Opinions on COVID-19 and wildlife trade in five Asian markets
This report by wildlife charity WWF gives the results of a survey of people in Hong Kong, Japan, Myanmar, Thailand, and Vietnam. Respondents were asked about their sentiments on the COVID-19 outbreak in their respective country and their opinions on illegal and unregulated markets selling wildlife.
The survey found that the majority of people (more than three quarters in every country) are either very or extremely worried about the COVID-19 outbreak, with only 1% not being worried at all.
79% of respondents believe that closing illegal and unregulated wildlife markets would be either very or somewhat effective at preventing similar pandemics from occurring in the future, while 93% of people would be likely or very likely to support government efforts to close illegal or unregulated wildlife markets.
9% had purchased or knew someone who had purchased wildlife products in the last 12 months, and 87% intend to consume no wildlife in the future.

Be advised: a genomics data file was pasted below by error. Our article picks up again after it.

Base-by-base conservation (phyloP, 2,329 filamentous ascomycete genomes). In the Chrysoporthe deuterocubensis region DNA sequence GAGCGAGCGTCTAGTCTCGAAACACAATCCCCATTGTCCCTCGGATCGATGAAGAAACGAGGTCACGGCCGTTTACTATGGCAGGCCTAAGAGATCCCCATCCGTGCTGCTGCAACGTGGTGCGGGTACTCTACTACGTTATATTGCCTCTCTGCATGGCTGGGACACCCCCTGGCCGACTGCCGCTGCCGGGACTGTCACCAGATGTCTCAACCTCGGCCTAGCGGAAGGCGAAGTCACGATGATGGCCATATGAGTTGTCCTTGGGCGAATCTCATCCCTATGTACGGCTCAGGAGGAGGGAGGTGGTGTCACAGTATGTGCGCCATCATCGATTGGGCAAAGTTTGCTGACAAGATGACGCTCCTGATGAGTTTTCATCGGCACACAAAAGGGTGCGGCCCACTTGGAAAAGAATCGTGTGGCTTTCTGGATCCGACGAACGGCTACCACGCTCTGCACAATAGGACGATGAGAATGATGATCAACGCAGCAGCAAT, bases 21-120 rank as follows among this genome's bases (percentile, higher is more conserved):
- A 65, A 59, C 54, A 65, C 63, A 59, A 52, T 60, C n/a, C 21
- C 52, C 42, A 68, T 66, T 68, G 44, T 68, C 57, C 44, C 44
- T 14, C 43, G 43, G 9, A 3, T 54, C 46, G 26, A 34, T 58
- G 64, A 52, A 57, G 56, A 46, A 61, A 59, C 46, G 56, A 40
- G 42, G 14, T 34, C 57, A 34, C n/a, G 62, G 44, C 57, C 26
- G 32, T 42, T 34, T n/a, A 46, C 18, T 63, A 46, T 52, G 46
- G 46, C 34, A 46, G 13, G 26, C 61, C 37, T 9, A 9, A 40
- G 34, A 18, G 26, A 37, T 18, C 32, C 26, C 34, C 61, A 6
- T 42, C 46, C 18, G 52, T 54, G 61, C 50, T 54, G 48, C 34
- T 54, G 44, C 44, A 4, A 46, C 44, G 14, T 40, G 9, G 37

The survey does not appear to include any questions about the role of conventional farmed livestock in starting or spreading infectious diseases.
Read the full report, Opinion Survey on COVID-19 and Wildlife Trade in Five Asian Markets, here. See also the Foodsource chapter What is the connection between infectious diseases in humans and livestock? Read other COVID-19 content in the FCRN’s research library here.
Asia is Earth's largest and most populous continent. It hosts many densely populated and large cities as well as enormous barely populated regions, which all together host over half of the human population. Agriculture as a source of income is of major importance in the region. In most Asian countries, agriculture is the biggest user of water and in some regions can be responsible for to 90% of total water consumption through irrigation.